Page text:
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    Establishing plantation forests significantly increases the carbon (C) storage of terrestrial ecosystems. However, how vegetation types affect the ecosystem C sequestration capacity is not completely clear. Here, a slash pine plantation (SPP), a Schima superba plantation (SSP), and a Masson pine plantation (MPP), which have been planted for 30 years, were selected in subtropical China. The C storage and distribution patterns of plant, litter, and soil were investigated and calculated. The ecosystem C density was 17.7, 21.6, and 15.3 kg m–2 for SPP, SSP, and MPP, respectively. Ecosystem C stocks were mainly contributed by tree aboveground (39.9–46.0%) and soil C stocks (41.6–44.2%). The ecosystem C density of SSP was higher than that of SPP and MPP, and significant differences were found among three plantations for both aboveground and underground C densities. The aboveground and underground ecosystem C storage of SSP was 27.4 and 53.4% higher than that of MPP, respectively. Meanwhile, root C storage of MPP was lower than that of SPP and SSP, while soil C storage of MPP was lower than that of SSP. In the understory layer, SPP had the highest C density, followed by MPP, and there was a significant difference in C density among three plantations. However, no significant difference was found for the ecosystem C distribution among three plantations. Our results show that vegetation types significantly affect C storage but not C distribution in forest ecosystems and establishing the broad-leaved plantation has the highest ecosystem C storage in the subtropics. This study provides a theoretical basis for us to choose appropriate forest management measures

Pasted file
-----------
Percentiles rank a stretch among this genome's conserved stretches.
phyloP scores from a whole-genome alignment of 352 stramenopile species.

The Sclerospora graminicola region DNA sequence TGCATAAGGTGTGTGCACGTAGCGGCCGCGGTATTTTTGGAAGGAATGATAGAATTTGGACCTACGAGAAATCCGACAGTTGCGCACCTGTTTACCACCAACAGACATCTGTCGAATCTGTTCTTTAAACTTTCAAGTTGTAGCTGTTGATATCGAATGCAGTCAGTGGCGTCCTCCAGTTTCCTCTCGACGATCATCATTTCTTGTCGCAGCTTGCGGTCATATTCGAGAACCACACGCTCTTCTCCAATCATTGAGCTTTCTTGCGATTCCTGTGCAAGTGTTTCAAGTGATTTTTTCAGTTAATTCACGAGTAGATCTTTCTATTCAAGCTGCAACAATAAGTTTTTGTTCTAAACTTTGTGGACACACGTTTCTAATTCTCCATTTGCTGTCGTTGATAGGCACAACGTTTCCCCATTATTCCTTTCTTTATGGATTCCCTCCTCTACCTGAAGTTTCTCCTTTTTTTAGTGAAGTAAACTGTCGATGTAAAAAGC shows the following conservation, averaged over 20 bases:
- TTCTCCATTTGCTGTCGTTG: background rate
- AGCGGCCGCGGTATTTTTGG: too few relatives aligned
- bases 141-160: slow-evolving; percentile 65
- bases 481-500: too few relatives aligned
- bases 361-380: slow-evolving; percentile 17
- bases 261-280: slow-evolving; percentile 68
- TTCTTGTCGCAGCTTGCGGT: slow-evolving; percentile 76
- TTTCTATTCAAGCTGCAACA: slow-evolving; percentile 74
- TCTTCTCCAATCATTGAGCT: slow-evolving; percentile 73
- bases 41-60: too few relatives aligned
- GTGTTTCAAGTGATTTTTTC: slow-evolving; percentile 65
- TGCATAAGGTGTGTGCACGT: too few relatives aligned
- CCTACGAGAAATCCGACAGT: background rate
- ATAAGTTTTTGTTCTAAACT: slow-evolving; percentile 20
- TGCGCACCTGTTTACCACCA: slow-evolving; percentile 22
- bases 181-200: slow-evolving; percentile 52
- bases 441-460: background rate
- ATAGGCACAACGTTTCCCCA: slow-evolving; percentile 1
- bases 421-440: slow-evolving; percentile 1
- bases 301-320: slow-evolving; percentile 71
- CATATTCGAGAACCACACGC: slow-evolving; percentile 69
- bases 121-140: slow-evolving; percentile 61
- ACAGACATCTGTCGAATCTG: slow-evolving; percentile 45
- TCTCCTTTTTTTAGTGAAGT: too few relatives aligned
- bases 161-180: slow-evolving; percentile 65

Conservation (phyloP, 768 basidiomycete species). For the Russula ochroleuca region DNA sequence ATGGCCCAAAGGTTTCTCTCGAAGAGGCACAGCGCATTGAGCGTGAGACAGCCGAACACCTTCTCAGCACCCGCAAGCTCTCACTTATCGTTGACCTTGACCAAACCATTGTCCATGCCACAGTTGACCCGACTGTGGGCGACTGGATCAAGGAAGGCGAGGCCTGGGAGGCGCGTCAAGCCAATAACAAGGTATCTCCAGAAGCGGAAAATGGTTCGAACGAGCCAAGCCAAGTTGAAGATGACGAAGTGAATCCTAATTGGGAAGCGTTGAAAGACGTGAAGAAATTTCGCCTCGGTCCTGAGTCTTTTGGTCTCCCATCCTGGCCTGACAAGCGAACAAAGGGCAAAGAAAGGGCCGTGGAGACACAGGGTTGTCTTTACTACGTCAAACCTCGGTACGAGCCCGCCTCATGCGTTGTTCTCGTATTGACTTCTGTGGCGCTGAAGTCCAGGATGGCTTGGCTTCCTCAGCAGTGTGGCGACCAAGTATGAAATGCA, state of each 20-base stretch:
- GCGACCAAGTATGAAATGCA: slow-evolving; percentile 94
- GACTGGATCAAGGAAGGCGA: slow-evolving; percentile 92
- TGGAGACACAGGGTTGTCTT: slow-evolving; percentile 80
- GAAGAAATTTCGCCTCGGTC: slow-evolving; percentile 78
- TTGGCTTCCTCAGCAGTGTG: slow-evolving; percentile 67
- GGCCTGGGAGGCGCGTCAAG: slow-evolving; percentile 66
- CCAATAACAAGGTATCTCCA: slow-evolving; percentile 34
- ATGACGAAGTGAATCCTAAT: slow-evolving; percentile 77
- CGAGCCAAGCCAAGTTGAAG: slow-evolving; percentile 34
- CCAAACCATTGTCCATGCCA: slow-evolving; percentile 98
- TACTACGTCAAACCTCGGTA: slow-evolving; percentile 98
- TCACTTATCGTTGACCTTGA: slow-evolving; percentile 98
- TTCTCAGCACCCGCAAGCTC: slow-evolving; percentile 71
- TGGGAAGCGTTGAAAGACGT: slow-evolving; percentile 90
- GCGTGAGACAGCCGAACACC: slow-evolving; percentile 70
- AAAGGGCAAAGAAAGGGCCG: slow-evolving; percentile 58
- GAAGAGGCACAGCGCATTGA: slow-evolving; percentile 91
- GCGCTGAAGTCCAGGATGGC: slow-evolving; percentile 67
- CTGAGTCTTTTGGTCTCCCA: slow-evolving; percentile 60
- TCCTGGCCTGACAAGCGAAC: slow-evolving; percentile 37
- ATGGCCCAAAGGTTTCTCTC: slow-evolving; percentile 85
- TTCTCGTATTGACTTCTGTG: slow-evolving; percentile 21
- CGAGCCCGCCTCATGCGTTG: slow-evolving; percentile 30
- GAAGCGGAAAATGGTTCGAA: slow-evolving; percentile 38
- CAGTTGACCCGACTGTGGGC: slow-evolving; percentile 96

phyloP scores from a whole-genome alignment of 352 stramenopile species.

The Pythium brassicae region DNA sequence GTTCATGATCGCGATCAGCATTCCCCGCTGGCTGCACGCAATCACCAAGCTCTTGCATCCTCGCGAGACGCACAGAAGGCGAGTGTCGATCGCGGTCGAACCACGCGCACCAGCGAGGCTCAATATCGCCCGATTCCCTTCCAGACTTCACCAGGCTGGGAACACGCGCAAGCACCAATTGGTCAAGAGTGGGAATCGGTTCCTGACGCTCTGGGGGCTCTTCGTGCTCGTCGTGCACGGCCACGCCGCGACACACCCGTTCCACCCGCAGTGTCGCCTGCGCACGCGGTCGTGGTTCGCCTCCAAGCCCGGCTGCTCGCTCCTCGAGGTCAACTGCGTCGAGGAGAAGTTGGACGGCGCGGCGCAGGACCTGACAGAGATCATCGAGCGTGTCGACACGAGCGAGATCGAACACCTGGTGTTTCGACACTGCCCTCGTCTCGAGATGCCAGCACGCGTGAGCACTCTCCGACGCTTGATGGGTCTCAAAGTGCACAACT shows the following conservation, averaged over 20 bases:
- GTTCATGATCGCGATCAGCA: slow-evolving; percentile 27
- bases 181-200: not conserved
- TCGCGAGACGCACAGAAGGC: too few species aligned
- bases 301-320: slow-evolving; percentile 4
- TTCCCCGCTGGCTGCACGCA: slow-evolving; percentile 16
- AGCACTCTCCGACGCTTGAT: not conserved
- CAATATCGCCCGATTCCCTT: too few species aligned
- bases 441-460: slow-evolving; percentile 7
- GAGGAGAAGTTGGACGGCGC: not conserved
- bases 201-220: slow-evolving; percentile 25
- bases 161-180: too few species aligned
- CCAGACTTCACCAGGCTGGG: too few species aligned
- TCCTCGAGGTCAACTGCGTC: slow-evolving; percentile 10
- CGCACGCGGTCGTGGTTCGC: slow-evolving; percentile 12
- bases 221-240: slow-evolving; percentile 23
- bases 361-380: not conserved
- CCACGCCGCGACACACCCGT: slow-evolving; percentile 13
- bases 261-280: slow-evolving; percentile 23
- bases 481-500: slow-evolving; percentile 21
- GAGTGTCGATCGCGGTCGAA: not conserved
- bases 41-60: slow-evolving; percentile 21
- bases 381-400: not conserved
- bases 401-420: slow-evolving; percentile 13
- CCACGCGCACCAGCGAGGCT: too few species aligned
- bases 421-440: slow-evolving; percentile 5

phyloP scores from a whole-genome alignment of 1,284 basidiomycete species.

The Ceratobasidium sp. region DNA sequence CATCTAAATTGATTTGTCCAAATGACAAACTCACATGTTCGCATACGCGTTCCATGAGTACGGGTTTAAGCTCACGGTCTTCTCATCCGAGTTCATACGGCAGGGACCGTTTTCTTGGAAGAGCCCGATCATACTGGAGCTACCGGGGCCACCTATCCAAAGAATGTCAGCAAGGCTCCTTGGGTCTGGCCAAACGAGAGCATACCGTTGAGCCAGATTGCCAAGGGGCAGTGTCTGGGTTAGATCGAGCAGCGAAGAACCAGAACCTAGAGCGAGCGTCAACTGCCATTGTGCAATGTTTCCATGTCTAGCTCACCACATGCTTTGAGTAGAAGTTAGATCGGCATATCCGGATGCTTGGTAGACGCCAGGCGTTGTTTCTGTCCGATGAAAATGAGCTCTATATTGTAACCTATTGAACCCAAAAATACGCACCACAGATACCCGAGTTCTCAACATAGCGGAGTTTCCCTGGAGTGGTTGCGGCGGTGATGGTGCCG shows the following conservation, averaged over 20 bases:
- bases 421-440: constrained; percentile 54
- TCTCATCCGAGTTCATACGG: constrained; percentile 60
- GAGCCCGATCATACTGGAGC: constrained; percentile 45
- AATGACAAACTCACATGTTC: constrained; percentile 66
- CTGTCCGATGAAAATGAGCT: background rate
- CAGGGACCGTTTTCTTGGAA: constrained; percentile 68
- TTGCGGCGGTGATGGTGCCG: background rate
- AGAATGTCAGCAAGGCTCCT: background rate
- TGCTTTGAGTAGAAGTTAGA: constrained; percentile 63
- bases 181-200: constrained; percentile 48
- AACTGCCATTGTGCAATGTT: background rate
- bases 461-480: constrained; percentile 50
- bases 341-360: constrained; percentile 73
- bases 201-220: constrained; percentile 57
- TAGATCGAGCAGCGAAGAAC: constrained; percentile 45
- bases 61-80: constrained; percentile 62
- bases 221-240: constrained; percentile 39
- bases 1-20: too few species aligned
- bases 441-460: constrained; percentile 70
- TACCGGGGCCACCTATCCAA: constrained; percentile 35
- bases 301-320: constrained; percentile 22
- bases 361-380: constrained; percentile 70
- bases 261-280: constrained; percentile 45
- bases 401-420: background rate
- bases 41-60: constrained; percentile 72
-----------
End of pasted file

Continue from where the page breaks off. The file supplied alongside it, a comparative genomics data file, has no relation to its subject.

Changes in soil fertility and microbial communities following cultivation of native grassland in Horqin Sandy Land, China: a 60-year chronosequence